Weed, abortion, paid leave, rebates and taxes: A look at what MN lawmakers got done this year

DFLers wasted no time after winning full control of state government in November.

Gov. Tim Walz on May 5 signs into law a bill creating automatic voter registration in Minnesota. Standing next to Walz from left to right: Washburn High School Junior and Minnesota Youth Council member Charlie Schmit, Lt. Gov. Peggy Flanagan, Secretary of State Steve Simon, House bill sponsor Rep. Emma Greenman, DFL-Minneapolis, and Senate bill sponsor Sen. Liz Boldon, DFL-Rochester.
Alex Derosier / Forum News Service

ST. PAUL — A pillow sitting on a couch in Minnesota House Speaker Melissa Hortman’s office looking over the Capitol grounds is embroidered with the letters “LFG.”

That’s the acronym many Democratic-Farmer-Labor lawmakers used on social media after learning they won full control of state government in the November 2022 election. After eight years of partisan gridlock, no Republican majority in the Senate or House stood in their way. It was time to enact their agenda.

What does LFG stand for? The PG-rated version is “Let’s freaking go.” And did they ever.

In this year’s session, DFLers sought to reinforce protections for abortion rights, enact paid family and medical leave, boost funding for education, pass gun control legislation, legalize marijuana and expand voting rights. All that happened and more, plus a $72 billion two-year budget that boosts spending by 38% — though much of that is one-time money from the surplus, DFL leaders say.

That short list doesn’t come close to capturing what the new majorities moved through the Capitol this year. Most of their priorities got to the desk of fellow Democrat Gov. Tim Walz in what may turn out to be one of the most consequential legislative sessions in a generation.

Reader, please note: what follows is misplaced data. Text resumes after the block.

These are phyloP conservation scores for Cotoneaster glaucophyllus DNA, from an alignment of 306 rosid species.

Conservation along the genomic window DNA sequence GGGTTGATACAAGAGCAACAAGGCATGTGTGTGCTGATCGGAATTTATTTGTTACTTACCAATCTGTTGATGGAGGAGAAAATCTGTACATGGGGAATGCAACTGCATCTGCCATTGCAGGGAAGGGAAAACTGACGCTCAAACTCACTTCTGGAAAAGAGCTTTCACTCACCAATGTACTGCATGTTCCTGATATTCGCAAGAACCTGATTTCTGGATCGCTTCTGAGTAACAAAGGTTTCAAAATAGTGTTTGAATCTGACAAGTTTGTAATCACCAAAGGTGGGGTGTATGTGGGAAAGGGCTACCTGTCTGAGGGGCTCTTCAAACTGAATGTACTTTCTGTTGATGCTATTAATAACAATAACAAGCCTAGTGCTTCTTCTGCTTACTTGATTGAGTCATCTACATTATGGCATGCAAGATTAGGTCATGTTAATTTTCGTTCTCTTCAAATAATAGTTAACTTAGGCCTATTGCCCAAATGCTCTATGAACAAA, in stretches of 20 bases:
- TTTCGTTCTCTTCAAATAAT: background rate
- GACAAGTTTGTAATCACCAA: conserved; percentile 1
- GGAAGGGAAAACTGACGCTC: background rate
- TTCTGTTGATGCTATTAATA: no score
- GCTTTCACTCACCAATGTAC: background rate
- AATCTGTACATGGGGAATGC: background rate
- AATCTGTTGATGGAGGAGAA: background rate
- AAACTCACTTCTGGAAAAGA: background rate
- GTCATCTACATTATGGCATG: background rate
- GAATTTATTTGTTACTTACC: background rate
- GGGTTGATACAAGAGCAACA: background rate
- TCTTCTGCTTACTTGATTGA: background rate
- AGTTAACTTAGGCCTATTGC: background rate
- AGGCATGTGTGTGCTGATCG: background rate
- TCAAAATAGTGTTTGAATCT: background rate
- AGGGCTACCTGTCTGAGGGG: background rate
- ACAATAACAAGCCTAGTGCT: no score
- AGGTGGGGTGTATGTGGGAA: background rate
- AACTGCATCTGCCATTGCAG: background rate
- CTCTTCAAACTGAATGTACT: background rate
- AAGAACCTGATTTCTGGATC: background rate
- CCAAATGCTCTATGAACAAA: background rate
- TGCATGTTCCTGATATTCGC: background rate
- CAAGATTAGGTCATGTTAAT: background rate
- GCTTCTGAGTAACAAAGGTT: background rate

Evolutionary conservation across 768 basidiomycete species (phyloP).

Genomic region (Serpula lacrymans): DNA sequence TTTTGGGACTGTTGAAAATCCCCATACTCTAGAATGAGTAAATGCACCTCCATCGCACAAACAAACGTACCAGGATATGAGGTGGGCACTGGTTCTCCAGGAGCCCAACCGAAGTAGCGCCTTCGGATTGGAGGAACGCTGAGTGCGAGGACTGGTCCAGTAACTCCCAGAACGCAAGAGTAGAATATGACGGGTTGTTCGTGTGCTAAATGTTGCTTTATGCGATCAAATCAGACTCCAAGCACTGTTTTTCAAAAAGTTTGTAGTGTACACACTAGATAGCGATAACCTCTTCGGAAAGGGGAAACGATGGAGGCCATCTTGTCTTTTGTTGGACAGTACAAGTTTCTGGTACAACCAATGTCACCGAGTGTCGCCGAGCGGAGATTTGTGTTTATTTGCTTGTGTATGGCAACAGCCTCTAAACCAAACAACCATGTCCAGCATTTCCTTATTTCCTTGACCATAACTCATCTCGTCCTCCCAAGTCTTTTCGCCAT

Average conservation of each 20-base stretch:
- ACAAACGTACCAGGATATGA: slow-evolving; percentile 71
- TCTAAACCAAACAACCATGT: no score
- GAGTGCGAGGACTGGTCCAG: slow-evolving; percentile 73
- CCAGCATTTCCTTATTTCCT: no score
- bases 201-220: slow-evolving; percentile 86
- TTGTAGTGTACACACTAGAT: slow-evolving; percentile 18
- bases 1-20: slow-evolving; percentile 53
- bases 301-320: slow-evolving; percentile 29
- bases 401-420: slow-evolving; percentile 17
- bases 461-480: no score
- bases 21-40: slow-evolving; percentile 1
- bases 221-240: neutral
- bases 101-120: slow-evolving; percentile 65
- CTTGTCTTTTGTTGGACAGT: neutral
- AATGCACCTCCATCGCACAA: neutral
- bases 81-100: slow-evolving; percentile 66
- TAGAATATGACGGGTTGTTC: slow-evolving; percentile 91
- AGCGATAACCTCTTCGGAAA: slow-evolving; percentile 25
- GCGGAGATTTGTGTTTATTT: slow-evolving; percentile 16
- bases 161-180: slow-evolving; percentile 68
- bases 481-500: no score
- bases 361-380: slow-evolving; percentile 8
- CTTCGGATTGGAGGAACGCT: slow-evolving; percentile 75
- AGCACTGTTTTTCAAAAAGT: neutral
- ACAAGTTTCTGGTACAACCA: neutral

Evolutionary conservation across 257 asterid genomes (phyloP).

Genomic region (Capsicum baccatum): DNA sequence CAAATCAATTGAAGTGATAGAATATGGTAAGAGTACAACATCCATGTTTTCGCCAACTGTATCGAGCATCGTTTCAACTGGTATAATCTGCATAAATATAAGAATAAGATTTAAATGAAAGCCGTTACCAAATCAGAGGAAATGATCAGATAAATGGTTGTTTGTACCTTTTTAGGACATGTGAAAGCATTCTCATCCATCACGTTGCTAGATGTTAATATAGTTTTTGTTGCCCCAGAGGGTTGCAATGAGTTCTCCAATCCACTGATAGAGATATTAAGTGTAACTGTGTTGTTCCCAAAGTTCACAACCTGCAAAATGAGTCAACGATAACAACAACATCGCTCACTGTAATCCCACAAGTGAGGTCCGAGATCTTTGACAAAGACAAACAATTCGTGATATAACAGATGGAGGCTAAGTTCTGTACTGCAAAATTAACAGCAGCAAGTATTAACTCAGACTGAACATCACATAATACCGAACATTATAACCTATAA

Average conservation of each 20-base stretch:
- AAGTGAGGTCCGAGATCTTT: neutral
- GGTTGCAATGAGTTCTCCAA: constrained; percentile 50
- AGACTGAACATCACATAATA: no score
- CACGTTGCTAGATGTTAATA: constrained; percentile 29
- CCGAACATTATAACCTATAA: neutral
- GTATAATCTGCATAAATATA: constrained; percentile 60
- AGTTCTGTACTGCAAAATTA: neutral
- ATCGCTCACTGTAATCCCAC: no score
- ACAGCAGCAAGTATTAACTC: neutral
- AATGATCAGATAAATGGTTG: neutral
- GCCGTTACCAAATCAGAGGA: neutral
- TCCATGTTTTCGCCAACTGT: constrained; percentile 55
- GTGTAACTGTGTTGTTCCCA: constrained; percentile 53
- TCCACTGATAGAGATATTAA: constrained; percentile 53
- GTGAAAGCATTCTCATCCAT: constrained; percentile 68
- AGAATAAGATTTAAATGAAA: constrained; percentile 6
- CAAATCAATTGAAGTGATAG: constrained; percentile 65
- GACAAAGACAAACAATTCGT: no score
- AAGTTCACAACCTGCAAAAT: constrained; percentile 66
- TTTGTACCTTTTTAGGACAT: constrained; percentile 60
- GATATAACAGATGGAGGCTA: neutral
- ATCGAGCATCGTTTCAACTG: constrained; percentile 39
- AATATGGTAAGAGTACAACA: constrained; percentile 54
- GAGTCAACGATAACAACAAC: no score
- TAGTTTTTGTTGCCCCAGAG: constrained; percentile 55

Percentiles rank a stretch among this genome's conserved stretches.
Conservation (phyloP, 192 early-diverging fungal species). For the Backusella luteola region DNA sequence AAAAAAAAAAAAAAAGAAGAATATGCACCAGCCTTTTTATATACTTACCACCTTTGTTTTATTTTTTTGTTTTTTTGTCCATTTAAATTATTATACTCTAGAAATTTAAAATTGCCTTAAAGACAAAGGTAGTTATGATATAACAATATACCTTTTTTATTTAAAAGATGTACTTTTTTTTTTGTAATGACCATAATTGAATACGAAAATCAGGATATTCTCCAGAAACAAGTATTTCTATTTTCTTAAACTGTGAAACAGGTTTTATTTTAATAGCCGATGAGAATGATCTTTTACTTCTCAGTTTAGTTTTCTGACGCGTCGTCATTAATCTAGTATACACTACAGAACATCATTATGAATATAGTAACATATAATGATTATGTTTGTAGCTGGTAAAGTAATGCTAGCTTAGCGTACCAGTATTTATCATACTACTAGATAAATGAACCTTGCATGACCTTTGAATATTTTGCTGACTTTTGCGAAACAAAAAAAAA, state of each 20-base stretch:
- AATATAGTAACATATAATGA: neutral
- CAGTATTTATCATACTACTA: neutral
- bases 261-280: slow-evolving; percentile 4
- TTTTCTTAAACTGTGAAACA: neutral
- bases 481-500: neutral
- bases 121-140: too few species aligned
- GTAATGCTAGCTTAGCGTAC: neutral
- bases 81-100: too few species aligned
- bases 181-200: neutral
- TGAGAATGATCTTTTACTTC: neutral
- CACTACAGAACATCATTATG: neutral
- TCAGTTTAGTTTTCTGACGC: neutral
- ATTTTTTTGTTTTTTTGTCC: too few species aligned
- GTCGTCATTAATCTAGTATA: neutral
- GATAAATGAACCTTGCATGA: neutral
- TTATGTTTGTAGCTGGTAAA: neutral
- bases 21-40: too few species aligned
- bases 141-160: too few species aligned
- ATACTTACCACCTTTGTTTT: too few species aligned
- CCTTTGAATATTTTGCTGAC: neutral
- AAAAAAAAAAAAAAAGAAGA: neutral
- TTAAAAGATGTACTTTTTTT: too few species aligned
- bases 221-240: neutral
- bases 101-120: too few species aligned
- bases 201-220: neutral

It was the first time in 10 years the Legislature had completed a budget on deadline without the need for a special session, a testament to the efficiency of an ambitious, well-organized majority hungry to get things done.

DFLers wasted no time with their new power, arguing their vision would create a better state for working families to raise children. The sheer number of new and potentially transformative laws passed is unheard of in contemporary Minnesota politics.

Republicans, now in the minority in both legislative chambers, decried new spending and tax increases amid a historic $17.5 billion budget. Despite their efforts to claw votes away among four DFL senators who pledged to repeal the Social Security income tax, the majority was more or less resolute in its agenda.

Major bills passed

A lot happened this session, and it’ll be years before the impacts of new policies can be measured. But as the dust settles from a whirlwind session at the state Capitol, here’s a glimpse of what lawmakers and the governor got done:

LEGAL MARIJUANA — This year, Minnesota will legalize recreational marijuana for people 21 and older. It’ll be the 23rd state to do so. In addition to legalization, the new law will expunge marijuana conviction records and create a new regulatory plan for the substance. It will probably take more than a year for businesses to start selling, but personal possession and growing will be legal on Aug. 1.

PAID FAMILY AND MEDICAL LEAVE — A tax-funded, state-administered paid family and medical leave program will require 12 weeks of family leave and 12 weeks of medical leave with a 20-week annual cap. It takes effect in 2026.

Funding is supposed to come from a new 0.7% payroll tax split between employers and employees. It’s initially expected to create an additional $1.5 billion a year in taxes statewide. Past estimates found workers would pay about $3 extra in taxes each week.

UNIVERSAL SCHOOL MEALS — Starting this fall, students at Minnesota schools will get free meals regardless of their ability to pay. Over the next four years, more than $800 million will go toward school lunches and breakfasts.


REBATE CHECKS — More than 2.5 million Minnesota tax filers will get a one-time tax rebate. Single filers earning up to $78,000 a year should get $260 checks. Joint filers earning up to $150,000 should get checks of $520. Households should get $260 for each dependent up to three, for a maximum total of $1,300.